Menstruating is a universal annoyance. Sometimes accompanied with cramps-- and other times with tears at Puppy Chow commercials-- we get through our "time of the month" with Midol, tampons, and tissues. We manage to proceed with our usual routine. In fact, there's not much talk about periods beyond the middle-school "health" talk, followed by a wave of prepubescent snickering and the dismantling of sample tampons.
But for millions of girls and women in the developing world, menstruation is a nightmare. With a dearth of feminine product options, women turn to rags, mud, and even tree bark to physically conceal the situation. Girls in Rwanda miss up to 50 days of school or work per year, which translates to five lost years of productivity over a lifetime. Research conducted by the Forum of African Women Educationalists (FAWE) revealed that this issue is responsible for school drop-out rates.
Elizabeth Scharpf, founder of SHE, is out to find a solution. "In some of these areas of Africa, a month's supply of imported sanitary pads cost more than a day's worth of wages. The donations they receive from individuals help, but they simply are not a long-term solution to the problem," says Scharpf. "Our goal is to create affordable pads that are able to be easily manufactured for a low cost at the local level."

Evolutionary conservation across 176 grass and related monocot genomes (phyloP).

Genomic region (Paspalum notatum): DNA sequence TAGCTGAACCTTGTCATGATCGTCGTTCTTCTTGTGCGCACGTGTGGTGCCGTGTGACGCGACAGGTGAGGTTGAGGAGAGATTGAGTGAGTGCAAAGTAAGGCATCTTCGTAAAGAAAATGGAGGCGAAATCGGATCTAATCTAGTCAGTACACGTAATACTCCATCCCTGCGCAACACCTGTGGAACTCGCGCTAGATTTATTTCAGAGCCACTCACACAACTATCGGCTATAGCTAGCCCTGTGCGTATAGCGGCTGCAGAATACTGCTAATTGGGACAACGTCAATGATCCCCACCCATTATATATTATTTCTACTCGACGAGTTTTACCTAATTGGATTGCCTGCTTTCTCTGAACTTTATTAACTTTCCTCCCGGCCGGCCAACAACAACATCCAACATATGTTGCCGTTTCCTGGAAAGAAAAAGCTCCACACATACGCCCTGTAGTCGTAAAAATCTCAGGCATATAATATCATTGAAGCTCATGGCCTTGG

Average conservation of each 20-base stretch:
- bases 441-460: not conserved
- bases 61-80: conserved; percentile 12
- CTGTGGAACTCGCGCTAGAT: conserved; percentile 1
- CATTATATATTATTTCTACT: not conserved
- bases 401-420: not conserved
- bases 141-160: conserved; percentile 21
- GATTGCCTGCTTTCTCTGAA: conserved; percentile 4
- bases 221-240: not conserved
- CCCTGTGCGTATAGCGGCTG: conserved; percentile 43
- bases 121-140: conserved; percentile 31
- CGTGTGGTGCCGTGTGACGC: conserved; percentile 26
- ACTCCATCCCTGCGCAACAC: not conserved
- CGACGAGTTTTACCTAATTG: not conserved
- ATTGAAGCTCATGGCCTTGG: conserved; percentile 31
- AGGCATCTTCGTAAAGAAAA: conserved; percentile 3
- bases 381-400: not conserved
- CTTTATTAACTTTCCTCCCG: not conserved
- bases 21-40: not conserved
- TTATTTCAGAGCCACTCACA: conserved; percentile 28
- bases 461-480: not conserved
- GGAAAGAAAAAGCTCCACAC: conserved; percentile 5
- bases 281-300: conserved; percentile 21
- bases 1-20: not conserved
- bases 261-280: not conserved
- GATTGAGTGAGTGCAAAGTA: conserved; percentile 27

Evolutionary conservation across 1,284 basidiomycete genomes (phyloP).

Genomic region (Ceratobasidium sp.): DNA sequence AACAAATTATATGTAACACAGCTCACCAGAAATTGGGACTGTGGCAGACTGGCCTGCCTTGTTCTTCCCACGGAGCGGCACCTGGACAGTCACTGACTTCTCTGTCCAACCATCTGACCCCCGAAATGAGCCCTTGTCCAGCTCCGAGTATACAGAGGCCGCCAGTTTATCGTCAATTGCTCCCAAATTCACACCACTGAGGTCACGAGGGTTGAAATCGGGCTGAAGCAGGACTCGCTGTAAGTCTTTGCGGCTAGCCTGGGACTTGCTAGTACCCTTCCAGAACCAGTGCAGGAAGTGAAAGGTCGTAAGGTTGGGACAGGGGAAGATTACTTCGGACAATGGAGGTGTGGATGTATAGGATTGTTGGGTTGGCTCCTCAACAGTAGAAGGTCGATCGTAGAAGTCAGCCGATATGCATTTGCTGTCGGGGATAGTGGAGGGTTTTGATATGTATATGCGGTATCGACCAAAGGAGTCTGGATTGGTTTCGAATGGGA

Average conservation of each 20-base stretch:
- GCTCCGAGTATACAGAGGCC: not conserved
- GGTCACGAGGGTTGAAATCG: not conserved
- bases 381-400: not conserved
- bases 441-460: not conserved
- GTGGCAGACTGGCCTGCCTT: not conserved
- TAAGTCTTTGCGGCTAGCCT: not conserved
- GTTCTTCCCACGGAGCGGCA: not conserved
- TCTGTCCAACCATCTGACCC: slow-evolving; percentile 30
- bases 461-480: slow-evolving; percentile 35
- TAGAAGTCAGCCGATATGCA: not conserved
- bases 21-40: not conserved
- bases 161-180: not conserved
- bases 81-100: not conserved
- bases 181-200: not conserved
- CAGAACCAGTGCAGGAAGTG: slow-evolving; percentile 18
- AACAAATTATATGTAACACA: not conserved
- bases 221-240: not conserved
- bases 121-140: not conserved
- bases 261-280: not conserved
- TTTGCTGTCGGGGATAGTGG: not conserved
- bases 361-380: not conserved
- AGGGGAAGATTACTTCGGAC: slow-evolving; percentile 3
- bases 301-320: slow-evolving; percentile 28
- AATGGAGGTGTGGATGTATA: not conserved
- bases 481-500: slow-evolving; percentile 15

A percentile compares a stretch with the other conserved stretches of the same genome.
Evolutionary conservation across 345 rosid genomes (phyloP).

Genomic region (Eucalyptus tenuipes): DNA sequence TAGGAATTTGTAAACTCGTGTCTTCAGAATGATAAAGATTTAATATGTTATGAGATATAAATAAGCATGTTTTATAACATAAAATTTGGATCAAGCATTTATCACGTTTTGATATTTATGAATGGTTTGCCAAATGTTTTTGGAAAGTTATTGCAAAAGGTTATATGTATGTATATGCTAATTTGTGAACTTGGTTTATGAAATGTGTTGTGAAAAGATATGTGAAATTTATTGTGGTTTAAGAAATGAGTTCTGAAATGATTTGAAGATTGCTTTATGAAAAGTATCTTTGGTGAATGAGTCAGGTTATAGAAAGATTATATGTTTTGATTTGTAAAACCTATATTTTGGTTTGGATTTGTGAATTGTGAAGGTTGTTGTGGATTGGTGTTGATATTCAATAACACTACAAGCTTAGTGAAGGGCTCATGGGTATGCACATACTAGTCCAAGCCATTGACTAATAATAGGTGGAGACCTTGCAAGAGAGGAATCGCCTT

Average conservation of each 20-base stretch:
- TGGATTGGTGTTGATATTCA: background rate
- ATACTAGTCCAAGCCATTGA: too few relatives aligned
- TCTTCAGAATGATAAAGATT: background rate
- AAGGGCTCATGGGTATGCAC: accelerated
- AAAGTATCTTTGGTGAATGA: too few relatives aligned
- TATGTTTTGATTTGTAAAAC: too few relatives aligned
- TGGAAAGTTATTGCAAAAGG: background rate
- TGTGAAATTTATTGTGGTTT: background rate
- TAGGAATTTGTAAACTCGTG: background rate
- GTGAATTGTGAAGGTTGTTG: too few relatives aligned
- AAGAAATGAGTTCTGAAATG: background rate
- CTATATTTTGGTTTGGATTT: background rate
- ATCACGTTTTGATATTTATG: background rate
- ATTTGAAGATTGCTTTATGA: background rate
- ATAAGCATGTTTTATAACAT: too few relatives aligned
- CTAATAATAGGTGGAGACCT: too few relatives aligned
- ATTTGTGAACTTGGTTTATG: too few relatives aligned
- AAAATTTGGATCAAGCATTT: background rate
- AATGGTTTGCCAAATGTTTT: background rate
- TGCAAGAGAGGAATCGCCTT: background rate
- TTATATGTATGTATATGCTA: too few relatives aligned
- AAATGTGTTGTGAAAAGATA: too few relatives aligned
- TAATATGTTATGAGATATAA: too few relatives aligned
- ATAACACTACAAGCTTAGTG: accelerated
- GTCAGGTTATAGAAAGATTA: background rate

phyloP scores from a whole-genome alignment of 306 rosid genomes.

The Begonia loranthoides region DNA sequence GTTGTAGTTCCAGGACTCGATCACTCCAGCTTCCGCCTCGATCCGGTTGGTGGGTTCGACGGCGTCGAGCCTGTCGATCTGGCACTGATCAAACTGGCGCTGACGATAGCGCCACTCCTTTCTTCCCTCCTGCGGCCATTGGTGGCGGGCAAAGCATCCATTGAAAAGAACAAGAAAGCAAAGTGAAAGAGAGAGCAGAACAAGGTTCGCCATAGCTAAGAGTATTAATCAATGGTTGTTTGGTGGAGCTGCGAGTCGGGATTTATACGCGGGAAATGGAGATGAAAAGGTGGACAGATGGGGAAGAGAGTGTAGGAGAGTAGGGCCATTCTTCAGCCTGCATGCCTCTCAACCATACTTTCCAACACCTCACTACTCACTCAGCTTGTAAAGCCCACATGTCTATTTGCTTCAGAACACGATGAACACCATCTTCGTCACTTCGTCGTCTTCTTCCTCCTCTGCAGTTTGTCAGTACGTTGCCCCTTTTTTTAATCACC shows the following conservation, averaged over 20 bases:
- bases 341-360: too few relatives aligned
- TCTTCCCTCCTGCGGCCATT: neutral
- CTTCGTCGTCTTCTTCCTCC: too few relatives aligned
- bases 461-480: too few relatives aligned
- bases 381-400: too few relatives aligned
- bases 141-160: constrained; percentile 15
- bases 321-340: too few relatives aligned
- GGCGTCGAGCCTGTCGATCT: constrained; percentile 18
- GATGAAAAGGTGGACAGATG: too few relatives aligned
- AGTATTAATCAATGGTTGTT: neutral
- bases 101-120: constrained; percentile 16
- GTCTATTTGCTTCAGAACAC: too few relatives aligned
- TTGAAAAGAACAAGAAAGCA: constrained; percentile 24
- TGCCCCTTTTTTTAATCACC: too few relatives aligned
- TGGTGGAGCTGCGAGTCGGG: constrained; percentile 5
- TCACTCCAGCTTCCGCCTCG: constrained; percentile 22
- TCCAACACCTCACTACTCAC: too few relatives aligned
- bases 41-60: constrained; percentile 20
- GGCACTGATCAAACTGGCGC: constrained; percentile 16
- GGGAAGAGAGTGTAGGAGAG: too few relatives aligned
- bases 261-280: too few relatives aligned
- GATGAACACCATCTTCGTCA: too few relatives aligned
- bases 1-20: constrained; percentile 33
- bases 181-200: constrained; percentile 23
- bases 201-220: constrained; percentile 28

SHE, which stands for Sustainable Health Enterprises, is beginning to train women in Rwanda on how to make and distribute sanitary pads. Their focus is on using local raw materials to ensure affordability, accessibility, and sustainability. They are building a hyper-local, yet scalable, model with hopes of expanding to Southeast Asia, Central America, and India.
Menstruating is annoying. But the ostracization of women for a natural occurrence is a sure threat to the realization of global gender equality. All women have the right to health and dignity. Period.
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